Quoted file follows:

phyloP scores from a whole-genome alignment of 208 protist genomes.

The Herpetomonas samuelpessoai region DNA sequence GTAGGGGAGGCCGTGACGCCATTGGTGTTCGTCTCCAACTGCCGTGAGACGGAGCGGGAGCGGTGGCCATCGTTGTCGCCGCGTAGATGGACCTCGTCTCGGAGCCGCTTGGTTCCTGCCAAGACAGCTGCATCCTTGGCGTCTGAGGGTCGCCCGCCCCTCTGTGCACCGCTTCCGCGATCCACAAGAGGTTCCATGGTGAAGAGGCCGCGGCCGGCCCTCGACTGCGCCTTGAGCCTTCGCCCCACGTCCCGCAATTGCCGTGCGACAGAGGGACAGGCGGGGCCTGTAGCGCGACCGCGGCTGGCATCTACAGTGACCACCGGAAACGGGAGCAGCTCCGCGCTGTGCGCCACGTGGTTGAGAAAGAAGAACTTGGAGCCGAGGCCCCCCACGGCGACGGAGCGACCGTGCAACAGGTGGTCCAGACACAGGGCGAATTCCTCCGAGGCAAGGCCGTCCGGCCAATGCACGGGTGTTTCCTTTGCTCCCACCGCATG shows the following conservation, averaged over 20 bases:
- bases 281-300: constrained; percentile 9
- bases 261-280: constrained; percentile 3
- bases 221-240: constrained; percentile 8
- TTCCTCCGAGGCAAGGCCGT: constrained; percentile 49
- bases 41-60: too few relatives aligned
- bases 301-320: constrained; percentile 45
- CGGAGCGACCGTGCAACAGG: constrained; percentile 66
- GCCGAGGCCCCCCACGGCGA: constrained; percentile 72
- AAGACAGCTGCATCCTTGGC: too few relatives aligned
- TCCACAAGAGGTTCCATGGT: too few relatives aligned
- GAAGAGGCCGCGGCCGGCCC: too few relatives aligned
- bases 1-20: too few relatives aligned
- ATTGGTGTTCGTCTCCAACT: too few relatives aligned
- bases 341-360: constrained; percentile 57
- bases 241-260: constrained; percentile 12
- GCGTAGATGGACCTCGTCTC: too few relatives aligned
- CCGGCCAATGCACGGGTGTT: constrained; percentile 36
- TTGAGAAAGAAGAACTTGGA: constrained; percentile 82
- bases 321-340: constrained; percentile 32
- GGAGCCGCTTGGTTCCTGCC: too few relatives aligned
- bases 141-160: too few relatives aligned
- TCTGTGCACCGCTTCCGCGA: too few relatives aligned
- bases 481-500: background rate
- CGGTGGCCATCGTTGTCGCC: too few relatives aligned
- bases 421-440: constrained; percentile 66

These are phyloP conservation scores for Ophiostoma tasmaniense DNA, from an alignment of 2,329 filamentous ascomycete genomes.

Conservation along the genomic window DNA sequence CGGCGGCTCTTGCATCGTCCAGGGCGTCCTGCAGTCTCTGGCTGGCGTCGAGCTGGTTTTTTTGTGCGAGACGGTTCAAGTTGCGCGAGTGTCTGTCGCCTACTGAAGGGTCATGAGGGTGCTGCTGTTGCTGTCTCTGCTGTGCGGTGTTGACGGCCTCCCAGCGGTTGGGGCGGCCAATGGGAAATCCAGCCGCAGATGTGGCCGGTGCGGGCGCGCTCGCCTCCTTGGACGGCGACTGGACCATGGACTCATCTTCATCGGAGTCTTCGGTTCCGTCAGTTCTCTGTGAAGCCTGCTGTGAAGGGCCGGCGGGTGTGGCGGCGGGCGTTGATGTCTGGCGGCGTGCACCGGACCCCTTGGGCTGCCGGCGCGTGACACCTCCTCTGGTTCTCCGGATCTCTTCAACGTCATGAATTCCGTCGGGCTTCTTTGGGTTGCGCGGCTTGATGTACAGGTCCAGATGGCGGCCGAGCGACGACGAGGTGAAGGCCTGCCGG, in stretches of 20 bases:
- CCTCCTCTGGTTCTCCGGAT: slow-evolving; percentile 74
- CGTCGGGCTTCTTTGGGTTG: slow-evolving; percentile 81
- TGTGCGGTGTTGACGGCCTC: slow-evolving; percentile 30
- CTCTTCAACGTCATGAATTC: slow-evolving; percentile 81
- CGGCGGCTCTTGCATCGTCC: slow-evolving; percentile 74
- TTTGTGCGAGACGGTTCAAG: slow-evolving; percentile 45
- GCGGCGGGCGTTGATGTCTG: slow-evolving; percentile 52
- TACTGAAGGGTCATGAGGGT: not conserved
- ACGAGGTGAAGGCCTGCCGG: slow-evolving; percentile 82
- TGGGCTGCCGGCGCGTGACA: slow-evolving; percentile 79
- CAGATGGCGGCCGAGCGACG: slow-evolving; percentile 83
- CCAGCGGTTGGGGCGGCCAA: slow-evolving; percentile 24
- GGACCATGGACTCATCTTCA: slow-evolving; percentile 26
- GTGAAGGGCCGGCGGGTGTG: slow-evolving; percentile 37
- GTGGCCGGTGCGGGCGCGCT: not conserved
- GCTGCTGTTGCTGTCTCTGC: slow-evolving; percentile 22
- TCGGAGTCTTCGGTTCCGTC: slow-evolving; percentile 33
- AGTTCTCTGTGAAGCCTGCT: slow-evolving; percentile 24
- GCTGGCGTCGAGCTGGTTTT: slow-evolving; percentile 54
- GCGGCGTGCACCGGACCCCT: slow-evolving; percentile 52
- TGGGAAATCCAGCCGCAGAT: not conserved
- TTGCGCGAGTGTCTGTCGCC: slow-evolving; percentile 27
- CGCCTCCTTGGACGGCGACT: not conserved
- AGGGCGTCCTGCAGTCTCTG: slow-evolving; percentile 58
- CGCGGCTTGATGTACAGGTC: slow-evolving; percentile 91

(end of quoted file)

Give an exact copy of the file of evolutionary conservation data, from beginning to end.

phyloP scores from a whole-genome alignment of 208 protist genomes.

The Herpetomonas samuelpessoai region DNA sequence GTAGGGGAGGCCGTGACGCCATTGGTGTTCGTCTCCAACTGCCGTGAGACGGAGCGGGAGCGGTGGCCATCGTTGTCGCCGCGTAGATGGACCTCGTCTCGGAGCCGCTTGGTTCCTGCCAAGACAGCTGCATCCTTGGCGTCTGAGGGTCGCCCGCCCCTCTGTGCACCGCTTCCGCGATCCACAAGAGGTTCCATGGTGAAGAGGCCGCGGCCGGCCCTCGACTGCGCCTTGAGCCTTCGCCCCACGTCCCGCAATTGCCGTGCGACAGAGGGACAGGCGGGGCCTGTAGCGCGACCGCGGCTGGCATCTACAGTGACCACCGGAAACGGGAGCAGCTCCGCGCTGTGCGCCACGTGGTTGAGAAAGAAGAACTTGGAGCCGAGGCCCCCCACGGCGACGGAGCGACCGTGCAACAGGTGGTCCAGACACAGGGCGAATTCCTCCGAGGCAAGGCCGTCCGGCCAATGCACGGGTGTTTCCTTTGCTCCCACCGCATG shows the following conservation, averaged over 20 bases:
- bases 281-300: constrained; percentile 9
- bases 261-280: constrained; percentile 3
- bases 221-240: constrained; percentile 8
- TTCCTCCGAGGCAAGGCCGT: constrained; percentile 49
- bases 41-60: too few relatives aligned
- bases 301-320: constrained; percentile 45
- CGGAGCGACCGTGCAACAGG: constrained; percentile 66
- GCCGAGGCCCCCCACGGCGA: constrained; percentile 72
- AAGACAGCTGCATCCTTGGC: too few relatives aligned
- TCCACAAGAGGTTCCATGGT: too few relatives aligned
- GAAGAGGCCGCGGCCGGCCC: too few relatives aligned
- bases 1-20: too few relatives aligned
- ATTGGTGTTCGTCTCCAACT: too few relatives aligned
- bases 341-360: constrained; percentile 57
- bases 241-260: constrained; percentile 12
- GCGTAGATGGACCTCGTCTC: too few relatives aligned
- CCGGCCAATGCACGGGTGTT: constrained; percentile 36
- TTGAGAAAGAAGAACTTGGA: constrained; percentile 82
- bases 321-340: constrained; percentile 32
- GGAGCCGCTTGGTTCCTGCC: too few relatives aligned
- bases 141-160: too few relatives aligned
- TCTGTGCACCGCTTCCGCGA: too few relatives aligned
- bases 481-500: background rate
- CGGTGGCCATCGTTGTCGCC: too few relatives aligned
- bases 421-440: constrained; percentile 66

These are phyloP conservation scores for Ophiostoma tasmaniense DNA, from an alignment of 2,329 filamentous ascomycete genomes.

Conservation along the genomic window DNA sequence CGGCGGCTCTTGCATCGTCCAGGGCGTCCTGCAGTCTCTGGCTGGCGTCGAGCTGGTTTTTTTGTGCGAGACGGTTCAAGTTGCGCGAGTGTCTGTCGCCTACTGAAGGGTCATGAGGGTGCTGCTGTTGCTGTCTCTGCTGTGCGGTGTTGACGGCCTCCCAGCGGTTGGGGCGGCCAATGGGAAATCCAGCCGCAGATGTGGCCGGTGCGGGCGCGCTCGCCTCCTTGGACGGCGACTGGACCATGGACTCATCTTCATCGGAGTCTTCGGTTCCGTCAGTTCTCTGTGAAGCCTGCTGTGAAGGGCCGGCGGGTGTGGCGGCGGGCGTTGATGTCTGGCGGCGTGCACCGGACCCCTTGGGCTGCCGGCGCGTGACACCTCCTCTGGTTCTCCGGATCTCTTCAACGTCATGAATTCCGTCGGGCTTCTTTGGGTTGCGCGGCTTGATGTACAGGTCCAGATGGCGGCCGAGCGACGACGAGGTGAAGGCCTGCCGG, in stretches of 20 bases:
- CCTCCTCTGGTTCTCCGGAT: slow-evolving; percentile 74
- CGTCGGGCTTCTTTGGGTTG: slow-evolving; percentile 81
- TGTGCGGTGTTGACGGCCTC: slow-evolving; percentile 30
- CTCTTCAACGTCATGAATTC: slow-evolving; percentile 81
- CGGCGGCTCTTGCATCGTCC: slow-evolving; percentile 74
- TTTGTGCGAGACGGTTCAAG: slow-evolving; percentile 45
- GCGGCGGGCGTTGATGTCTG: slow-evolving; percentile 52
- TACTGAAGGGTCATGAGGGT: not conserved
- ACGAGGTGAAGGCCTGCCGG: slow-evolving; percentile 82
- TGGGCTGCCGGCGCGTGACA: slow-evolving; percentile 79
- CAGATGGCGGCCGAGCGACG: slow-evolving; percentile 83
- CCAGCGGTTGGGGCGGCCAA: slow-evolving; percentile 24
- GGACCATGGACTCATCTTCA: slow-evolving; percentile 26
- GTGAAGGGCCGGCGGGTGTG: slow-evolving; percentile 37
- GTGGCCGGTGCGGGCGCGCT: not conserved
- GCTGCTGTTGCTGTCTCTGC: slow-evolving; percentile 22
- TCGGAGTCTTCGGTTCCGTC: slow-evolving; percentile 33
- AGTTCTCTGTGAAGCCTGCT: slow-evolving; percentile 24
- GCTGGCGTCGAGCTGGTTTT: slow-evolving; percentile 54
- GCGGCGTGCACCGGACCCCT: slow-evolving; percentile 52
- TGGGAAATCCAGCCGCAGAT: not conserved
- TTGCGCGAGTGTCTGTCGCC: slow-evolving; percentile 27
- CGCCTCCTTGGACGGCGACT: not conserved
- AGGGCGTCCTGCAGTCTCTG: slow-evolving; percentile 58
- CGCGGCTTGATGTACAGGTC: slow-evolving; percentile 91